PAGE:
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Category Archives: Senior Hunger

Supplemental Food Resource for Seniors

The Commodity Supplemental Food Program (CSFP) is a federally funded program which works to improve the health of low-income seniors by supplementing their diets with nutritious USDA commodity foods. Up to 1,600 distributions are taking place across the state at 15 partner programs with applicants required to be Connecticut residents over 60 years of age, who fall below 130 percent of the federal poverty level — $1,265 per month for a family of one and $1,705 for a family of two. Participants in the program receive a food box each month consisting of staple foods, which include pasta, cereal, rice, canned fruit, canned vegetables and canned meat. Nationally in 2013, 579,000 senior citizens received their food package through the program each month. To learn more about CSFP contact Anna Petsching, Member Services Coordinator, at apetsching@ctfoodbank.org or call 203-469-5000.  

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Food insecurity among seniors can cause severe health problems

Although low-income senior citizens are at higher risk of food insecurity, all food insecure senior citizens – regardless of income – experience lower nutrient intake and poorer health outcomes than food secure seniors. That’s according to recently released research by Feeding America and the National Foundation to End Senior Hunger.  Entitled Spotlight on Senior Health: Adverse Health Outcomes of Food Insecure Older Americans, the study reveals that food insecurity among seniors is associated with a number of diseases and other negative health consequences. When compared to food secure seniors, food insecure seniors are: 60 percent more likely to experience depression; 53 percent more likely to report a heart attack; 52 percent more likely to develop asthma; and 40 percent more likely to report an experience of congestive heart failure. In addition, the study finds that food insecure seniors are more likely than those who are food secure to have lower...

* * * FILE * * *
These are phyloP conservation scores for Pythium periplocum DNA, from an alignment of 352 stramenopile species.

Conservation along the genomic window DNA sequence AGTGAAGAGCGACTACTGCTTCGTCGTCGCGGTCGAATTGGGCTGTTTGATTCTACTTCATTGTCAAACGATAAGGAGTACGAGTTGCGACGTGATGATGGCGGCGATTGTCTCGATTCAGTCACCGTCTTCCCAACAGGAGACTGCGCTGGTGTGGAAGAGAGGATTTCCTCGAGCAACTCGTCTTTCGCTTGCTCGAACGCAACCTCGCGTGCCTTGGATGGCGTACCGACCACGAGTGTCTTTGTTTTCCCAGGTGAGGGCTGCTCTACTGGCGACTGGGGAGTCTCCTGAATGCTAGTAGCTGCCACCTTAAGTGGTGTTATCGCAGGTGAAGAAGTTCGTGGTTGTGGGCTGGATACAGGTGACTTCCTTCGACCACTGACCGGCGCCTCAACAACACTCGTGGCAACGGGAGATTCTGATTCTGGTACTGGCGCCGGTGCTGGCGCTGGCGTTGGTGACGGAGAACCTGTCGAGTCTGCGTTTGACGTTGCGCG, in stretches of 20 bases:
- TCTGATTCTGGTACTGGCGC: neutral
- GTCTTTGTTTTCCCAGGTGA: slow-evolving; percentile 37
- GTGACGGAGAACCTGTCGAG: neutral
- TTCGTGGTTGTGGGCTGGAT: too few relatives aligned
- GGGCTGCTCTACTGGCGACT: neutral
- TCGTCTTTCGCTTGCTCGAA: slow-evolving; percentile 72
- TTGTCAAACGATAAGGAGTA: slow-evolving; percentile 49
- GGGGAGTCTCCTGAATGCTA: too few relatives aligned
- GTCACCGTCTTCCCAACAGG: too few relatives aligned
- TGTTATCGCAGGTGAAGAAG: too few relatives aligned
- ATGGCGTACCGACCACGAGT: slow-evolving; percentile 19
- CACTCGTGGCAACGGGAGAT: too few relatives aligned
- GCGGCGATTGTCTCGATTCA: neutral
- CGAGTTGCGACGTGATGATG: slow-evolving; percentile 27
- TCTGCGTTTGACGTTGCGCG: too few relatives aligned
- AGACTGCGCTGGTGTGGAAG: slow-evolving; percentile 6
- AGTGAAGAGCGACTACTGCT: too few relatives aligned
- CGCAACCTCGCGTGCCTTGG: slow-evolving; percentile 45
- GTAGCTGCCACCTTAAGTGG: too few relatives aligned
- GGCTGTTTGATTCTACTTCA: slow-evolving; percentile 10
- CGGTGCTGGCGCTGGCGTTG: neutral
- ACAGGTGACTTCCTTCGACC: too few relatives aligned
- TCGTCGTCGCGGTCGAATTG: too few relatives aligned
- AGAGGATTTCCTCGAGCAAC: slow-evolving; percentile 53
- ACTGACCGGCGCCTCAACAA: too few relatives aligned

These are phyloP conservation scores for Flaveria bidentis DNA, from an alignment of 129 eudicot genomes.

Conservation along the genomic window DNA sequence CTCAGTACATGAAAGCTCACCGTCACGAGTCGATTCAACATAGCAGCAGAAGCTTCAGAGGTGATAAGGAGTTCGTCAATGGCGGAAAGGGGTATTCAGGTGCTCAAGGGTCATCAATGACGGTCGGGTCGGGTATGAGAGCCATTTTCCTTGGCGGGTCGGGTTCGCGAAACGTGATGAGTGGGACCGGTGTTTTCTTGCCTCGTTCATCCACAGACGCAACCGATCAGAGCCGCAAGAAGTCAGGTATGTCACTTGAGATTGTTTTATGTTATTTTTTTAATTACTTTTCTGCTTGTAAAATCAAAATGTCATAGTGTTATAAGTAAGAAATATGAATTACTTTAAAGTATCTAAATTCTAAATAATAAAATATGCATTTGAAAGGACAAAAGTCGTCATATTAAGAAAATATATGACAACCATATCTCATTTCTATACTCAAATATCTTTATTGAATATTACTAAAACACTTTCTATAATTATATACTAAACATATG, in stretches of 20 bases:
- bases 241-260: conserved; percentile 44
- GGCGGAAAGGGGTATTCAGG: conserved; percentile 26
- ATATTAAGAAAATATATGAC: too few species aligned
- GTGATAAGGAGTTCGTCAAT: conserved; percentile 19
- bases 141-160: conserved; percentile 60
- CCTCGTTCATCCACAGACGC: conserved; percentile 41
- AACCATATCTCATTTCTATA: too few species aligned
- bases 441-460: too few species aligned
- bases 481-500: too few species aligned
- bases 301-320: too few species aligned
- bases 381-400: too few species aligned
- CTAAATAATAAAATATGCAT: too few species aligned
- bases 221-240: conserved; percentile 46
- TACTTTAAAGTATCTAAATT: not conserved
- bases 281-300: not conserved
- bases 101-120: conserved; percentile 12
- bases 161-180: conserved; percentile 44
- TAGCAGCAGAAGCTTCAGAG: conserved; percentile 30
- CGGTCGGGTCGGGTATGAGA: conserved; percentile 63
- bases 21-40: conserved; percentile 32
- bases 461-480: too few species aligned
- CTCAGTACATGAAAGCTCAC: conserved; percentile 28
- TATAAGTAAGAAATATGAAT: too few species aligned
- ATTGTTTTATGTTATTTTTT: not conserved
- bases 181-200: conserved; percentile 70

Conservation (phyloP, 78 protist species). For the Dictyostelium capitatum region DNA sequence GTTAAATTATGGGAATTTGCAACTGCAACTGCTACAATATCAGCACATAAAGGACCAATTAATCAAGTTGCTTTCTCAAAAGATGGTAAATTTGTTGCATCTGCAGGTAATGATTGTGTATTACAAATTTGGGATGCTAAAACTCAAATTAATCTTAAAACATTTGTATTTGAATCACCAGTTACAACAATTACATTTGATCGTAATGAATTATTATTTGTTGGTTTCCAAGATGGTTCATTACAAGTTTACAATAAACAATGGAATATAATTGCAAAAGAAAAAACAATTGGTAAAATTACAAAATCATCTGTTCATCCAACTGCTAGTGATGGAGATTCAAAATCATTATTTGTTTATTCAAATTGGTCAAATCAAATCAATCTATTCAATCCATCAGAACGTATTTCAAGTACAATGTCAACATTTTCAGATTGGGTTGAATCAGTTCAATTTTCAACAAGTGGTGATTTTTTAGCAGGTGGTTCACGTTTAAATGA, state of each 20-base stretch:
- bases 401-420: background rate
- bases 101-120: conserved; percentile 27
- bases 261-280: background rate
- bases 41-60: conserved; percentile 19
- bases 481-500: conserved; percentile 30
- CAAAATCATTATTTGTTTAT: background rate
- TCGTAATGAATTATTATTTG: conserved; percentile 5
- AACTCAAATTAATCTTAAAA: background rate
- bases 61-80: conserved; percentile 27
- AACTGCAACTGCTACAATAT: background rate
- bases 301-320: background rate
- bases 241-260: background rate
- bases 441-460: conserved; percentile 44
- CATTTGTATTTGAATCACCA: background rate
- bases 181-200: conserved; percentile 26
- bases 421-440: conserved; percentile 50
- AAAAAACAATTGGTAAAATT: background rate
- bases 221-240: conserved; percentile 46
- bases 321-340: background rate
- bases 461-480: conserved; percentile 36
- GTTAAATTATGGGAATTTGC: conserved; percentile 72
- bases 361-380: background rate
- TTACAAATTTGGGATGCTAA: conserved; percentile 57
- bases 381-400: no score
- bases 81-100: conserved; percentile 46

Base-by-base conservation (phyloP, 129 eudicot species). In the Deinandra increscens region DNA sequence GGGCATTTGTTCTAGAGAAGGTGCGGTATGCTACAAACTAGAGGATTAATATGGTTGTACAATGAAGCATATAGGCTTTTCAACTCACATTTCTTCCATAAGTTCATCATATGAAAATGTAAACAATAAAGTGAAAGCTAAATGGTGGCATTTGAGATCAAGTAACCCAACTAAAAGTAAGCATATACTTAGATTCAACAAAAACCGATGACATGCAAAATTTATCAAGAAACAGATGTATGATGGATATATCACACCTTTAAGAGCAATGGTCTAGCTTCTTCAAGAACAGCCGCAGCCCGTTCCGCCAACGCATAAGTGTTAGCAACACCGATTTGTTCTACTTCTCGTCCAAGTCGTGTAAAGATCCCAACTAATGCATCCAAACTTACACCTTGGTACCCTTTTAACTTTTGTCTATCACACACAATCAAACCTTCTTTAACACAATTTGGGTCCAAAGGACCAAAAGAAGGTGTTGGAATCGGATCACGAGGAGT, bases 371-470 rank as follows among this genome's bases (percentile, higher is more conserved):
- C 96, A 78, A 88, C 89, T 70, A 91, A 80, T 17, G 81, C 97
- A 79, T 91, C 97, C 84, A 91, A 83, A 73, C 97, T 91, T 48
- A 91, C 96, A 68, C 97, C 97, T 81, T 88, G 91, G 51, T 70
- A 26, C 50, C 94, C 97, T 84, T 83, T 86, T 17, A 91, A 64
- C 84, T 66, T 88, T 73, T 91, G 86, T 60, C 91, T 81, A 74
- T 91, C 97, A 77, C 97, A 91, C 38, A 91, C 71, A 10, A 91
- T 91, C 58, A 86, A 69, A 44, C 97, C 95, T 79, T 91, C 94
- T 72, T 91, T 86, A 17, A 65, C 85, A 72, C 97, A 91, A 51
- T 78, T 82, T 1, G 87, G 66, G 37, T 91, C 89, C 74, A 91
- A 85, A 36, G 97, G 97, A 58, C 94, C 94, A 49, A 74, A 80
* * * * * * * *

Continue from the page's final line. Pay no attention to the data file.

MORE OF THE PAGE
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As sequestration budget cuts loom: 14.6% CT households unable to afford enough food

In Connecticut, 14.6 percent of residents surveyed in 2012 said that in the prior 12 months there were times when they did not have enough money to buy the food they needed for themselves or their families. The survey results are according to the Food Research and Action Center’s (FRAC’s) series of analyses of data on food hardship collected by Gallup as part of the Gallup-Healthways Well-Being Index.                                                    The survey looks at the most recent available food hardship rates by state for 2012. It is part of a year-round survey that began in January 2008.  One thousand individuals per day are asked, “Have there been times in the past 12 months when you did not have enough money to buy food that you or your family needed?”  The data comes on the heels of sequestration, automatic federal budget cuts that went into effect at midnight on March 1.  Under these...
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Also posted in Advocacy, Childhood hunger, FRAC | Leave a comment

“Perfect storm” conditions challenges food banks

We recently met Barbara, who is well into her 80s and relies on our Mobile Food Pantry distribution each month in Southbury. She’s never needed food-assistance until her retirement savings ran out.  She lives alone and is collecting Social Security, and finding it increasingly difficult to keep up with her expenses. “I’m not too proud to come here for food because I’m running behind on things,” she told us during her second month in a row visiting the Mobile Pantry.  “After I pay for utilities, medicine and my other monthly expenses, there’s not much left for food.”  While people like Barbara are facing the everyday challenge of paying for housing, utilities, healthcare or food, many food banks across the country are facing a challenge of their own. The supply of donated nonperishable food is shrinking.  The items being made available to soup kitchens and food pantries are changing to more...
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Also posted in Donors, Moble Pantry, Public Awareness | Tagged Mobile Pantry, Senior Hunger | Leave a comment